Ministers and Mandarins

  • Leslie Hannah


The Clow episode showed how much the Whitehall view of the permissible level of intervention in the affairs of public corporations had changed since before the War. The relationship between Ministers and the new Electricity Boards, though laid down by statute, was not rigidly specified, but large powers of fuel policy coordination, and of oversight of finance and general policy, were given to the Minister. He could use these to intervene on virtually any aspect of policy, though, in practice, as we have seen, his prospect of imposing a policy against the united opposition of the Boards was slim, and there was a widespread commitment to at least the principle of independent management for public corporations. None the less, this was a significant change from the days of the old CEB, which (though hedged about by precise legal requirements on matters such as pricing) had not been subject to government limits on finance (choosing to raise its fixed-interest capital without government guarantee) and had ignored ministerial requests when it felt they were unjustified (being protected against the sanction acquired by the Minister in 1947: the power of dismissal). The rule of law in the 1926 Act had, in a real sense, been replaced in 1947 by the rule of the Minister. The examples given in Parliament 1 of areas where the Minister would feel free to intervene — the military implications of power station siting, research policy and the development of rural supplies — were to be only a small part of ministerial initiatives in the evolving relationship between the alternative centres of decisionmaking power enshrined in the Act.


Interest Rate Central Authority Replacement Cost Investment Resource Rural Electrification 
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Notes and References

  1. 2.
    Lord Citrine, Two Careers (1967) p. 348.Google Scholar
  2. 3.
    See e.g. the quotation from Jay at the head of the chapter (p. 41, above), and C. A. R. Crosland, The Future of Socialism, 1964 edition, pp. 316–8.Google Scholar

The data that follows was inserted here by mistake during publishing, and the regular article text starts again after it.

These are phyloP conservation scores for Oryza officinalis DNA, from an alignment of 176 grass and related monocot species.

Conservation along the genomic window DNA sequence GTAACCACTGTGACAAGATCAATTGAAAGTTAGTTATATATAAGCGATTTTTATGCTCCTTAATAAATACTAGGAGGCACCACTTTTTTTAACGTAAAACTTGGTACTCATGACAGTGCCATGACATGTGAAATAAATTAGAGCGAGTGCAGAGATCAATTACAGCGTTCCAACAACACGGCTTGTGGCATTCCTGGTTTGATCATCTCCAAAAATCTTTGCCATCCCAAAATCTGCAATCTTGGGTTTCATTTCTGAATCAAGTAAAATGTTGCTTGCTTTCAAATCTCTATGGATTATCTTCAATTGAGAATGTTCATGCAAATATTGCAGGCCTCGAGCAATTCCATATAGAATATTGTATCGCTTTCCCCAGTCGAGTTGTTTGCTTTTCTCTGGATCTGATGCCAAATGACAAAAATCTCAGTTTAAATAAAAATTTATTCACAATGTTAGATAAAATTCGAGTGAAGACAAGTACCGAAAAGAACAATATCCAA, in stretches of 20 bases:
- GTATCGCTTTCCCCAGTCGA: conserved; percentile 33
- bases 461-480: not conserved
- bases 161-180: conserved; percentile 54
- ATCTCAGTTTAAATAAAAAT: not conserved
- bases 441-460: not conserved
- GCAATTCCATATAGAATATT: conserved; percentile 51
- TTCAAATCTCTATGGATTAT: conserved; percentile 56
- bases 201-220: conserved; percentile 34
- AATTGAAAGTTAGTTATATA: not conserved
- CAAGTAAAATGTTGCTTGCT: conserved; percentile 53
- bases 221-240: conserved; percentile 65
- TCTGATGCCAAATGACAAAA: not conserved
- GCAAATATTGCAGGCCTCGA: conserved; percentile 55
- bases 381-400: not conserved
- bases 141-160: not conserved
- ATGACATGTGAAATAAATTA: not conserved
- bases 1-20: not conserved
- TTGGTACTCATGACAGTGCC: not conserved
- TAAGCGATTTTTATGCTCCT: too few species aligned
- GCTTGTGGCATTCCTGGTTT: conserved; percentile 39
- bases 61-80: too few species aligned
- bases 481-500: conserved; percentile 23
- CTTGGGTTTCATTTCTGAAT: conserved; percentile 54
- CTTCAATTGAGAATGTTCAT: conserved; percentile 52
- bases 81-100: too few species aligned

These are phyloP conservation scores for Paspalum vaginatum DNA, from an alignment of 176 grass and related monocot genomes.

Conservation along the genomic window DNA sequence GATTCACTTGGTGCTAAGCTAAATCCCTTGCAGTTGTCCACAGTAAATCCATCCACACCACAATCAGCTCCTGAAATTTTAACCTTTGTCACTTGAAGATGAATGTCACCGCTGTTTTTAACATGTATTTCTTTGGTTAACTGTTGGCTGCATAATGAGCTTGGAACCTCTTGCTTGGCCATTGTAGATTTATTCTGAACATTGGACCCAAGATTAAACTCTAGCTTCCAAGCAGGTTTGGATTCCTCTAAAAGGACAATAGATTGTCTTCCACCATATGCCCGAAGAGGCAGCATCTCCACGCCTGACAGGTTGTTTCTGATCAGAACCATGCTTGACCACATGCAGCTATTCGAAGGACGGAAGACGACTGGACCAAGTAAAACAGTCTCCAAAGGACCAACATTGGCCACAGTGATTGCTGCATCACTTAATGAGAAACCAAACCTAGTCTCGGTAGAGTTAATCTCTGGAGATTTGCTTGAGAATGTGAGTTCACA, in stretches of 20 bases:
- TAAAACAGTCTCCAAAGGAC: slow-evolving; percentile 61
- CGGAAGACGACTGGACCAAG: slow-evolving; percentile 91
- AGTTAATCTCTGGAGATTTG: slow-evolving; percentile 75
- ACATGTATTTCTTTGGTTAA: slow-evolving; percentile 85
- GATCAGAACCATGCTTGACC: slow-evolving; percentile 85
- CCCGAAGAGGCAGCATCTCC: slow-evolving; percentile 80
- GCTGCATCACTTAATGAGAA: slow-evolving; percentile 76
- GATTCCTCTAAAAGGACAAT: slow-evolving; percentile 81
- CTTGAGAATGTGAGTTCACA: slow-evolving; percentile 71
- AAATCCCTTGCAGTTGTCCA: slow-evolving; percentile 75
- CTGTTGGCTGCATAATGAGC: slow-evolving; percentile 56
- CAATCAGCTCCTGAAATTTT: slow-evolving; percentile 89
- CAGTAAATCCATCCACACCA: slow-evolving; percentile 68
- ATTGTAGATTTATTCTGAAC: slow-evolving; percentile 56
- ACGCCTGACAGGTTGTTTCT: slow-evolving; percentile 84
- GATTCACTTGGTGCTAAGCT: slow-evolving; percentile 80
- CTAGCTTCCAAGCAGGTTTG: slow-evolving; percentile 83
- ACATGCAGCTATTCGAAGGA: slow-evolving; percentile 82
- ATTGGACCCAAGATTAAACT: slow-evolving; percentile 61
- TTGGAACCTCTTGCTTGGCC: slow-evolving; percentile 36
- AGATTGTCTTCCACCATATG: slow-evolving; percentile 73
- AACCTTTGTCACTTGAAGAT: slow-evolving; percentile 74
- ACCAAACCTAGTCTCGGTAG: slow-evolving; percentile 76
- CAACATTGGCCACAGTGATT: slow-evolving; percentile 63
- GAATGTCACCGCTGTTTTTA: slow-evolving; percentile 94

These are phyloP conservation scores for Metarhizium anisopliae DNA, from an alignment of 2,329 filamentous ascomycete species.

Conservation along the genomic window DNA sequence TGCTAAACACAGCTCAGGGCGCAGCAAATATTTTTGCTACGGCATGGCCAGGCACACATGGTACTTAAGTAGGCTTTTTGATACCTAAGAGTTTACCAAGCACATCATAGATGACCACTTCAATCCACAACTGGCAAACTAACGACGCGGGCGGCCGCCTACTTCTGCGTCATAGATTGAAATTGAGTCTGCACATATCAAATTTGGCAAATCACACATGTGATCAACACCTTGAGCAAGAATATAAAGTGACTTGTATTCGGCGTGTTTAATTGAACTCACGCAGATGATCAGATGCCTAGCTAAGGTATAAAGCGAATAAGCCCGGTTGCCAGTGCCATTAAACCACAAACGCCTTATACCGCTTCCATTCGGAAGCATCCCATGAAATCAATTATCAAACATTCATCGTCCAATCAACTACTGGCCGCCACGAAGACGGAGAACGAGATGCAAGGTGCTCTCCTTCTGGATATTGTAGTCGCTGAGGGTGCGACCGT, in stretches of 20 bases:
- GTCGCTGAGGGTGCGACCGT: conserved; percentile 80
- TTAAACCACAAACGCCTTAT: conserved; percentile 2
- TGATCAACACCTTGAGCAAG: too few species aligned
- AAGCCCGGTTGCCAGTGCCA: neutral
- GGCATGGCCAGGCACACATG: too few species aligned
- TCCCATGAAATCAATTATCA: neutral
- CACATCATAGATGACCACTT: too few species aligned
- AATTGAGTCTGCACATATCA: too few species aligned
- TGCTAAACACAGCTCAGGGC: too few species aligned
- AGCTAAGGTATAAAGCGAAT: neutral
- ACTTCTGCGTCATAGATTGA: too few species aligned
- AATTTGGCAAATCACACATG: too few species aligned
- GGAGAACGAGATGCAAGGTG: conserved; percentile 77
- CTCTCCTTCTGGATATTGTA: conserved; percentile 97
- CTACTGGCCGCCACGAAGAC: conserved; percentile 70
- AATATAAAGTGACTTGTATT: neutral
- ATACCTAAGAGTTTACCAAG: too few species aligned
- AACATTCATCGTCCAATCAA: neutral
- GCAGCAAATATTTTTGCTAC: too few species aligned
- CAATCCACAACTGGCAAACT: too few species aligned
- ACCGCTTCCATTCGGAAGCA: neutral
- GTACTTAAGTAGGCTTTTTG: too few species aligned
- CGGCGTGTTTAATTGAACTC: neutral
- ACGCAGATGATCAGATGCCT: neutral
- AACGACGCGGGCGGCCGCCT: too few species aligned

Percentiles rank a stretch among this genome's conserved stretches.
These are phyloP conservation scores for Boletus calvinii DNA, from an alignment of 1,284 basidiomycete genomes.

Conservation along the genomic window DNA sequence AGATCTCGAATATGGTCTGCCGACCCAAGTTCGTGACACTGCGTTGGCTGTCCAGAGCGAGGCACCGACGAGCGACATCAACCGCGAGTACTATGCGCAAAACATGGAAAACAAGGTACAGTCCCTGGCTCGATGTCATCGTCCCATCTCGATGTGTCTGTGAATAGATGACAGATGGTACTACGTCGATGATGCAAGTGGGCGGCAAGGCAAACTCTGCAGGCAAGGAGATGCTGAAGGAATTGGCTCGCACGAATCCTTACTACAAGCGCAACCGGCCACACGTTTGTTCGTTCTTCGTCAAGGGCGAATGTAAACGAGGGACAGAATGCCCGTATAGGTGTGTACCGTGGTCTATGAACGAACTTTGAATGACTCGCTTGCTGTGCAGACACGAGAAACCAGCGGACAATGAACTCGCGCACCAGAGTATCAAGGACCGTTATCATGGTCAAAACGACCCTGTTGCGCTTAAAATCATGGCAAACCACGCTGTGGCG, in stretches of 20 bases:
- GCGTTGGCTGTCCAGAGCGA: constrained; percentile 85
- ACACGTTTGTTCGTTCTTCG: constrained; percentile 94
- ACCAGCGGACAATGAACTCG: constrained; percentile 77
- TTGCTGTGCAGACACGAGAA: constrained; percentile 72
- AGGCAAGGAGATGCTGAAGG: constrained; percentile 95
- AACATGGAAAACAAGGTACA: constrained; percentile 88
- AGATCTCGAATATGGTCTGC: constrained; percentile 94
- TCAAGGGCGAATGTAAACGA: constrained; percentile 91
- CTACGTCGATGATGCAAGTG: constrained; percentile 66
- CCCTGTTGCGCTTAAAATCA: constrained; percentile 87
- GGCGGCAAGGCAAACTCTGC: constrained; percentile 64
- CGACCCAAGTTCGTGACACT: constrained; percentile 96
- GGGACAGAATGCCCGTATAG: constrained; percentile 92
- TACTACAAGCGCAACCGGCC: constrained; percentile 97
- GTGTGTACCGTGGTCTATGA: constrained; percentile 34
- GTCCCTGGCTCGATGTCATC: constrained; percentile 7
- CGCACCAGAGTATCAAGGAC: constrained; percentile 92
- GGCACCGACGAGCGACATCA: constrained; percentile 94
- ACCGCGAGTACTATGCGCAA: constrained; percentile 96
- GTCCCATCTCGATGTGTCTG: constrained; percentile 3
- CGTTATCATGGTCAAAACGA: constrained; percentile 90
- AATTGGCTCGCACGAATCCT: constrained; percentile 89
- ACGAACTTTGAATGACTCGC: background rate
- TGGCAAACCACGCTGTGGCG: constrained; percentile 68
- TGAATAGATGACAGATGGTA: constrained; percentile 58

3. 5.
    Sir Norman Chester, The Nationalisation of British Industry 1945–1951 (1975) p. 997.Google Scholar
  4. 6.
    P. Williams, Hugh Gaitskell, A Political Biography (1979) p. 145.Google Scholar
  5. 9.
    J. Cross, ‘The Lynskey Tribunal’, in M. Sissons and P. French (eds) The Age of Austerity 1945–51 (1963).Google Scholar
  6. 11.
    Acton Society Trust, Accountability to Parliament (1950).Google Scholar
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    Williams, op. cit., p. 241; H. Dalton, Principles of Public Finance, 4th edn (1954) pp. 234–7;Google Scholar
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    W. A. Lewis in W. A. Robson, Problems of Nationalised Industry (1951) p. 183;Google Scholar
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  12. For a somewhat more optimistic view of the contracyclical investment tendencies of the nationalised industries see A. Silberston, ‘Nationalised Industries, Government Intervention and Industrial Efficiency’, in D. Butler and A. H. Halsey (eds) Policy and Politics: Essays in Honour of Norman Chester (1978).Google Scholar
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    Calculated from C. H. Feinstein, National Income, Expenditure and Output of the United Kingdom 1855–1965 (Cambridge, 1972 ) pp. T92–3.Google Scholar
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    The locus classicus is I. M. D. Little, The Price of Fuel (Oxford, 1953) see e.g. p. 155.Google Scholar
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    See e.g. Proceedings of the British Electrical Power Convention 1951, pp. 19–20; ibid. 1953, pp. 111, 246. See also J. J. Carré, P. Dubois, and E. Malinvaud, French Economic Growth (1976) pp. 562–3.Google Scholar
  17. 31.
    The general point on the relative importance of allocative efficiency as against technical efficiency is usefully made in this context in R. Pryke, Public Enterprise in Practice (1971) pp. 408–12. Another reasonable point, made at the time by the industry, was that the peak was actually met by obsolete plant (which would otherwise have been scrapped) not by new investment, which was worthwhile only for loads of longer duration.Google Scholar

Copyright information

© The Electricity Council 1982

Authors and Affiliations

  • Leslie Hannah
    • 1
  1. 1.London School of EconomicsUK

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